Azara Blog: DTI reducing amount of money given to UK research councils

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Date published: 2007/02/22

The BBC says:

UK science has become an unexpected victim of the Rover collapse as funds used to soften the impact of the failure were clawed back from research.

The Department for Trade and Industry said it faced financial pressures that required it to re-balance its spending.

Ongoing costs related to the loss of the Rover car company and the rescue package put together for British Energy were cited as causes for the shortfall.

It means £68m given to the UK Research Councils by the DTI will be taken back.

"The sum involved amounts to less than 1% of nearly £10bn awarded by government to science over the current three-year spending period," explained a spokesman.

"The science budget has more than doubled since 1997 to £3.4bn a year and, even in the light of this decision, it continues to rise year on year."

The money will come out of the pot the Research Councils use to buffer their own spending at the end of the year - money which can be carried forward if unspent.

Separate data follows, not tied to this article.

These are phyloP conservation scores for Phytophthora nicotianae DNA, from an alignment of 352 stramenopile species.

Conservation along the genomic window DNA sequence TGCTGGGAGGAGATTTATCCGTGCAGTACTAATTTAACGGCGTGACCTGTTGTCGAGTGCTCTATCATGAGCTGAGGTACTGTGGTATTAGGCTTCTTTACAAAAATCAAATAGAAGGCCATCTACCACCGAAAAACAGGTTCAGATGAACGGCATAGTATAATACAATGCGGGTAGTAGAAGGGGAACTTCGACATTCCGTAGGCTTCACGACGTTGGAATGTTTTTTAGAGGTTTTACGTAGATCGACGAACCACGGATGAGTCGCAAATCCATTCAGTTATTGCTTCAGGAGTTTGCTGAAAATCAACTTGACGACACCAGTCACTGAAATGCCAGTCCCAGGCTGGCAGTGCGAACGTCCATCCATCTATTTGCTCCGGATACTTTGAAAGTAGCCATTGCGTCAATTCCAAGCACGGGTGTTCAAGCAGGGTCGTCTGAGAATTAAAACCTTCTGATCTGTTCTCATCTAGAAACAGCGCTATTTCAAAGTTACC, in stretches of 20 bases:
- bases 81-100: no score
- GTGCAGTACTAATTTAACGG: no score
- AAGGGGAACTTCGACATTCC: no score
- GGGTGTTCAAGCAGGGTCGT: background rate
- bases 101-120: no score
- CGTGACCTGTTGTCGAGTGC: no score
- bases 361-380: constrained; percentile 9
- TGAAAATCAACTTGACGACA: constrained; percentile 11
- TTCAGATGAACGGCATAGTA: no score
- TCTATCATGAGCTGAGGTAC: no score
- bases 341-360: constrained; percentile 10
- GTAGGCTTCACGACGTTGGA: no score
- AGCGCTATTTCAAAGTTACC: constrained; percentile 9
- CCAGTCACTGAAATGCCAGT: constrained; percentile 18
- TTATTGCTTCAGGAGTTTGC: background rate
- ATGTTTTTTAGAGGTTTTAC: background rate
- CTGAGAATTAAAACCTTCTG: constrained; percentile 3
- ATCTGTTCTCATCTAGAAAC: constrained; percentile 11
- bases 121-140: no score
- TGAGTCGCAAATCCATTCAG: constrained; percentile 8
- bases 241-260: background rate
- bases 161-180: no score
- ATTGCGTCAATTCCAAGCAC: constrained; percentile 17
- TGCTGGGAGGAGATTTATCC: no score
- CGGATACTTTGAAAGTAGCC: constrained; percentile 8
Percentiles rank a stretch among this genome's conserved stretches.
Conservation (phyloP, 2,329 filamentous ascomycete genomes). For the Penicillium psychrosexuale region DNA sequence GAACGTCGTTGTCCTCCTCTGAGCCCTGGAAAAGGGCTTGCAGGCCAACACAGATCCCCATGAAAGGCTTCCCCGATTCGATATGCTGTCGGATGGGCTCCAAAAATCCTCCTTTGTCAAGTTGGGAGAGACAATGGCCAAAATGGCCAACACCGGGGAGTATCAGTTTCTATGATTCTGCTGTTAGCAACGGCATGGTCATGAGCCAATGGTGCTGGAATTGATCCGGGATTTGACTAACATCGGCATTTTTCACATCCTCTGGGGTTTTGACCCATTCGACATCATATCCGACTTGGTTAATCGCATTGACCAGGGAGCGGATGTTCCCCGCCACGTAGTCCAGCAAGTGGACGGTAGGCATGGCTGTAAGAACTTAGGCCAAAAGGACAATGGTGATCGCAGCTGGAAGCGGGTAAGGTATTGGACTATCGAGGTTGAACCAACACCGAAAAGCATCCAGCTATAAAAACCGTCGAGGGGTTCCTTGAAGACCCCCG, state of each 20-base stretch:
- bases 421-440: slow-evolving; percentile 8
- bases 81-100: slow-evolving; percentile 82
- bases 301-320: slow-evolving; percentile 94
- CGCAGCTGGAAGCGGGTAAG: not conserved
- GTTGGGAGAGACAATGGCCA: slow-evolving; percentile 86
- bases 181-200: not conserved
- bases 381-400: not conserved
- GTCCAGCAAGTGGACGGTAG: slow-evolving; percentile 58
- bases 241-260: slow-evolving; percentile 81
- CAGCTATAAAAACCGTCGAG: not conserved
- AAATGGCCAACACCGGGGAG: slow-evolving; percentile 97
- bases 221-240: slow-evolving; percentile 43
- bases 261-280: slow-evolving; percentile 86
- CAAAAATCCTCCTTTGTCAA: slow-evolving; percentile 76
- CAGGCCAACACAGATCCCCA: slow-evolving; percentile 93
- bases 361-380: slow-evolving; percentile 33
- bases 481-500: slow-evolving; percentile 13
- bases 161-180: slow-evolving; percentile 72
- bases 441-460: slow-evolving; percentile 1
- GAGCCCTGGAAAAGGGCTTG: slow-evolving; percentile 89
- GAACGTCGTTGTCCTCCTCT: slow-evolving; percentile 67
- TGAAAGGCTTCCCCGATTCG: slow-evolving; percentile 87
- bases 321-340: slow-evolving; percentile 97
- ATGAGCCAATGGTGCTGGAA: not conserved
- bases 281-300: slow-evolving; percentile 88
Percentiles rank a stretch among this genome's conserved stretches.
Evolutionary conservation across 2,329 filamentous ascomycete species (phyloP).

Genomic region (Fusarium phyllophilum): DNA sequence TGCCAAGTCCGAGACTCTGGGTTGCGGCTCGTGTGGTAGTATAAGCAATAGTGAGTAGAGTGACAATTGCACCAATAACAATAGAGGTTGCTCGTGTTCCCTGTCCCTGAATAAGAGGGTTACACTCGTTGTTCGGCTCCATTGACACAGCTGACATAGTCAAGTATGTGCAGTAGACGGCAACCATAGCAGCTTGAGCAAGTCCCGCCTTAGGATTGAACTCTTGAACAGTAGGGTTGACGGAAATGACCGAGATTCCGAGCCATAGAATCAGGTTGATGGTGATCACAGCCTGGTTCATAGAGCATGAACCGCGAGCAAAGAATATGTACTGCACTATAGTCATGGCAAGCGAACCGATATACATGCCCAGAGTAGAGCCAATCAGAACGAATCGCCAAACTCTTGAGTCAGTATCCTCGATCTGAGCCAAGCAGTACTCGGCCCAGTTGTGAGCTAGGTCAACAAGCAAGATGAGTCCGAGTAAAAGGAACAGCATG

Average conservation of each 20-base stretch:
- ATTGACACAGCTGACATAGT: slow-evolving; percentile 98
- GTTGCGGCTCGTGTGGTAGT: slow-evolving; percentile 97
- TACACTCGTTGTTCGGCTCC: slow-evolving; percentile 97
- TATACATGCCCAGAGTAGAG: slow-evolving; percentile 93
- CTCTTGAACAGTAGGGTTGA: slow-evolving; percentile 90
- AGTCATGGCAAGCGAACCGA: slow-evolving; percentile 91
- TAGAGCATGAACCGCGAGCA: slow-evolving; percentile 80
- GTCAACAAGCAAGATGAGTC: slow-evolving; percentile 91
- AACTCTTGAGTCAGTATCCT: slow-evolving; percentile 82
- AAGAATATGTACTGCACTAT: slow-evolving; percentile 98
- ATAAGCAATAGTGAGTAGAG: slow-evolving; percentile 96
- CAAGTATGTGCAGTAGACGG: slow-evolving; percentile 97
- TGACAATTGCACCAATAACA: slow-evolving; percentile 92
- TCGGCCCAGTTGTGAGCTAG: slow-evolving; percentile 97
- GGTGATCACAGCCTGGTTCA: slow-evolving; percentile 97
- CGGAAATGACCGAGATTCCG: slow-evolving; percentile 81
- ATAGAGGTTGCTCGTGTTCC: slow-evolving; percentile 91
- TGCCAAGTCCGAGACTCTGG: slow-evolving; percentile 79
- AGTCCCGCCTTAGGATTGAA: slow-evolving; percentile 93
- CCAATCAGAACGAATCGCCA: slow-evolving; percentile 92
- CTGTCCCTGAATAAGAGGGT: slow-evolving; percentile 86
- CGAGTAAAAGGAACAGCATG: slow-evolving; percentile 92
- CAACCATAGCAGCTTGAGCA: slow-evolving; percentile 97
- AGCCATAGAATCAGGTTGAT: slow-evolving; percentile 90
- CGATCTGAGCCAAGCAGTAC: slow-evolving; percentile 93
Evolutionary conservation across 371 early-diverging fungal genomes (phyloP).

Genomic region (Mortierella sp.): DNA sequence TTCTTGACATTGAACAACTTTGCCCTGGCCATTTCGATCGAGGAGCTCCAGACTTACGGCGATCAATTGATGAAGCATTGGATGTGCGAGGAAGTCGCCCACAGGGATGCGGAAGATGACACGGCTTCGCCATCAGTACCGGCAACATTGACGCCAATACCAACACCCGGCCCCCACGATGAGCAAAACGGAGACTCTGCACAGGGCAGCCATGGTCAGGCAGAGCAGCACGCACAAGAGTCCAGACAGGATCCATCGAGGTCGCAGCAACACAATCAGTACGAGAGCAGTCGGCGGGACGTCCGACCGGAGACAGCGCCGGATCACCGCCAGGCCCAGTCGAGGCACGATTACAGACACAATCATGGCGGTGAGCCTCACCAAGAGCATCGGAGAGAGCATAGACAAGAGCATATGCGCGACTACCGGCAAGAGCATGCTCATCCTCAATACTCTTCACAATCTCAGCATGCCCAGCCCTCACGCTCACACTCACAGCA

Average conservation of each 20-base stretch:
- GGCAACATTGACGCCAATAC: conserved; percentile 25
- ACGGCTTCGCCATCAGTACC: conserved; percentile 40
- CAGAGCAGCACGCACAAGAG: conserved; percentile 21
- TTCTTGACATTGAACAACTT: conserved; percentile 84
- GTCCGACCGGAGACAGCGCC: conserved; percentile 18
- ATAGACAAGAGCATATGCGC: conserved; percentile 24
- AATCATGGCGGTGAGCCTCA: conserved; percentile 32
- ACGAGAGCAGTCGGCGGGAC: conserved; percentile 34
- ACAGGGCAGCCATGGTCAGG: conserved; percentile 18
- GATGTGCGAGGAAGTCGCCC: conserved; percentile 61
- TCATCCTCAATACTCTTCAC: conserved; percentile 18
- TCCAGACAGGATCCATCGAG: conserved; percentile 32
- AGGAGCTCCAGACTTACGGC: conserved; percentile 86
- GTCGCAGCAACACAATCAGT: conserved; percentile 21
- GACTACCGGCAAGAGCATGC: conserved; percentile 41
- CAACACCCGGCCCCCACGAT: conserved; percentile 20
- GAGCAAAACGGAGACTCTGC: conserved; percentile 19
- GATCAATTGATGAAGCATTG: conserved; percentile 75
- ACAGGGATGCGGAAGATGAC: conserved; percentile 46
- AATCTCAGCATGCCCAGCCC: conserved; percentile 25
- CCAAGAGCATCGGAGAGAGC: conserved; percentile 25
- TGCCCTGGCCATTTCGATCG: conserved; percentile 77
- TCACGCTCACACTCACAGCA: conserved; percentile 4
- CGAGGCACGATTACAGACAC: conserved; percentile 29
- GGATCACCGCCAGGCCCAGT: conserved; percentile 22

The reality, however, said several senior scientists, was that such money is always spent eventually, and the claw-back would have real, negative results.

A bit of a disaster, and the consequence is that some jobs will go. The quote of less than 1% over three years is disingenuous, you might as well compare the figure over a hundred years. The point is the money has to be clawed back this year, and the real fall is 2% this year, which still sounds small, but is significant when you have a tight budget, as all research councils do.

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